Our Founders knew the evils of democracy. Democracy had its place in American cities of the 1700s, at a very small local level, but the Founders knew that it could not work for large numbers of people. It only worked in small communities where just about everybody knew everybody else. The largest American city back then had just 100,000 people or so. Phoenix with well over a million people, Maricopa County with three million people or so, and Arizona with six million or more are just too large for democracy. That’s why the Founders made the US a republic. Except possibly for small communities, all our governments should be republics.

Democracy is based on majority rule. Republics are based on rule of law. I prefer the protection of stable and well-known laws than the whims of the public. The public’s job is not to vote for higher taxes or more “free gifts” either. As Jefferson said, the people are the “ultimate, guardians of their own liberty.” That is our job. To protect our liberty. Protect our liberty from foreign invasion. Protect it from our government. Protect it from each other.

So what is the true purpose of ballot propositions? Are they to defend our liberty? Sure doesn’t seem that way. Or are they designed to trick us and grow government? Based on our history, it sure seems that way.

NASA’s James Hansen attacks democracy, supports totalitarianism

The Washington times reports that NASA’s laboratory head James Hansen is:

Citing the Chinese government as the “best hope” to save the world from global warming. He also wants an economic boycott of the U.S. sufficient to bend us to China’s will.

“I have the impression that Chinese leadership takes a long view, perhaps because of the long history of their culture, in contrast to the West with its short election cycles. At the same time, China has the capacity to implement policy decisions rapidly. The leaders seem to seek the best technical information and do not brand as a hoax that which is inconvenient.”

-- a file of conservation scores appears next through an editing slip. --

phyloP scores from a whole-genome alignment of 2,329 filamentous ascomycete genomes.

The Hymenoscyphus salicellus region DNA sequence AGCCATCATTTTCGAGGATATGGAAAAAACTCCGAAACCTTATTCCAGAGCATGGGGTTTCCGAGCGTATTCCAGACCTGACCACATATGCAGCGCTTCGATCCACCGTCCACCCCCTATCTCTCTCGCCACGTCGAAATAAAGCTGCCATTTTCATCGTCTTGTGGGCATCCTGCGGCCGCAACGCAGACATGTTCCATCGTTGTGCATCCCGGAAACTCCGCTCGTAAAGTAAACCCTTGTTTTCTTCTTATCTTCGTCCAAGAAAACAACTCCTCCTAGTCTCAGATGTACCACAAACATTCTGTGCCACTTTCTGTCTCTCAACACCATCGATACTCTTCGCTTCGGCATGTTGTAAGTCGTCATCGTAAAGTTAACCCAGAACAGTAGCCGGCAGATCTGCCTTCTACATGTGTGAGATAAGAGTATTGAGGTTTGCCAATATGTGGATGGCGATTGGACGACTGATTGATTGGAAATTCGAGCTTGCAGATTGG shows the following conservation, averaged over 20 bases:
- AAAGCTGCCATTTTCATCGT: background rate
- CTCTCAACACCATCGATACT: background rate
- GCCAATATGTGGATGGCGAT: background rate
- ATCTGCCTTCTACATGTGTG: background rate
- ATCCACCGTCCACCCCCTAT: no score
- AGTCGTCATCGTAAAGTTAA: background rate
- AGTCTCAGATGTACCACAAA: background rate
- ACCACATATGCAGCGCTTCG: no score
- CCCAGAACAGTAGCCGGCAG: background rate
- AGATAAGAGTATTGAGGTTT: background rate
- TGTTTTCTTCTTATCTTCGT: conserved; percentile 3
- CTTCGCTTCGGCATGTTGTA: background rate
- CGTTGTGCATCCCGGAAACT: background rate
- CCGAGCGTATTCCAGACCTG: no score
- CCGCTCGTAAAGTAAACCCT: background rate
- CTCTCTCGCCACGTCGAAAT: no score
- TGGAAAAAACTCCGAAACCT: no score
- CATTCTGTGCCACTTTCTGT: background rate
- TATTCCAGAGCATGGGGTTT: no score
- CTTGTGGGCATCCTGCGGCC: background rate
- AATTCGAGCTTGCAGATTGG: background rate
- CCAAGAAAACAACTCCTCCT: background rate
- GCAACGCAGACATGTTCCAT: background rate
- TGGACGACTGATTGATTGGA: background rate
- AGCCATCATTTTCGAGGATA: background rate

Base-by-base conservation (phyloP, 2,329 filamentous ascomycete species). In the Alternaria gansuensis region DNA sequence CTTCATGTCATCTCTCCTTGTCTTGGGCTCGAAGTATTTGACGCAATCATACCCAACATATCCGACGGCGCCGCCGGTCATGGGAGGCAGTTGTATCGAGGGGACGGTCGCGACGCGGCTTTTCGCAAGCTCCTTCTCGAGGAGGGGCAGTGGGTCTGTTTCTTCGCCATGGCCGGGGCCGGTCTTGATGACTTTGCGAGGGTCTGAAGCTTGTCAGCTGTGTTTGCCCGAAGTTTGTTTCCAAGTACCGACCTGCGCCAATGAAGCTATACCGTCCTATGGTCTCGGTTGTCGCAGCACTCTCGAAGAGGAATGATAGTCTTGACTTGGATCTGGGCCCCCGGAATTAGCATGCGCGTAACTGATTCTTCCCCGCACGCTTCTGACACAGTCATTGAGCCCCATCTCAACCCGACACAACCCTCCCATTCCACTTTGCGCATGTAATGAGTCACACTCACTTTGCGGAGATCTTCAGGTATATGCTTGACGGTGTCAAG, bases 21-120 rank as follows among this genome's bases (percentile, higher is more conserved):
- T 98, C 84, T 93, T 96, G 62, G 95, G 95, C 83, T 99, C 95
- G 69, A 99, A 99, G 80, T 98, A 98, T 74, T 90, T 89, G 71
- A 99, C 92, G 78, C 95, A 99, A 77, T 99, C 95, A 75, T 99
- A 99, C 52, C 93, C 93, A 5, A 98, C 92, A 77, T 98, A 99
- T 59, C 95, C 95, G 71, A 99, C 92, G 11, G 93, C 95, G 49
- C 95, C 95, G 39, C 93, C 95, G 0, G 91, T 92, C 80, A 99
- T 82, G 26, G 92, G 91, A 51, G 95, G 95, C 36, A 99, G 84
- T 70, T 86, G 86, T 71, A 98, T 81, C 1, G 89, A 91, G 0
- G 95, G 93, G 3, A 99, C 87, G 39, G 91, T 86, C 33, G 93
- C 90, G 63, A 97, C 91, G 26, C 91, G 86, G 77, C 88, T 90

“After agreement with other nations, e.g., the European Union, China and these nations could impose rising internal carbon fees. Existing rules of the World Trade Organization would allow collection of a rising border duty on products from all nations that do not have an equivalent internal carbon fee or tax.”

“The United States then would be forced to make a choice. It could either address its fossil-fuel addiction … or … accept continual descent into second-rate and third-rate economic well-being.”

Does Mr. Hansen really believe Chinese totalitarianism is better than American democracy? Does he really support an economic boycott of his own country? And what is the source of his ideology? Does he really favor these positions because it would help the environment? Or is he just interested in political power?

I’m not sure which is worse: 1) a demagogue using the environment to control the country or 2) an ideologue who is willing to adopt a political system responsible for death and destruction to save the environment.

I must thank James Hansen for his comments. He is showing the world what the “experts” in global warming really want: to control us.

“Targeting” Walmart

As seen on Instapundit:

THE “NEW CIVILITY:” A CYNICAL LIE? D.C. Anti-Walmart Protesters March on Developer’s Home with “Target” Flyer. It’s Thursday at 7:30.

Here’s the image of the flier being used to protest against Wal-Mart:

This is obviously an insidiousness scheme by a competing company with a long history of using violent rhetoric and advocating violence, clearly evidenced by its name and logo: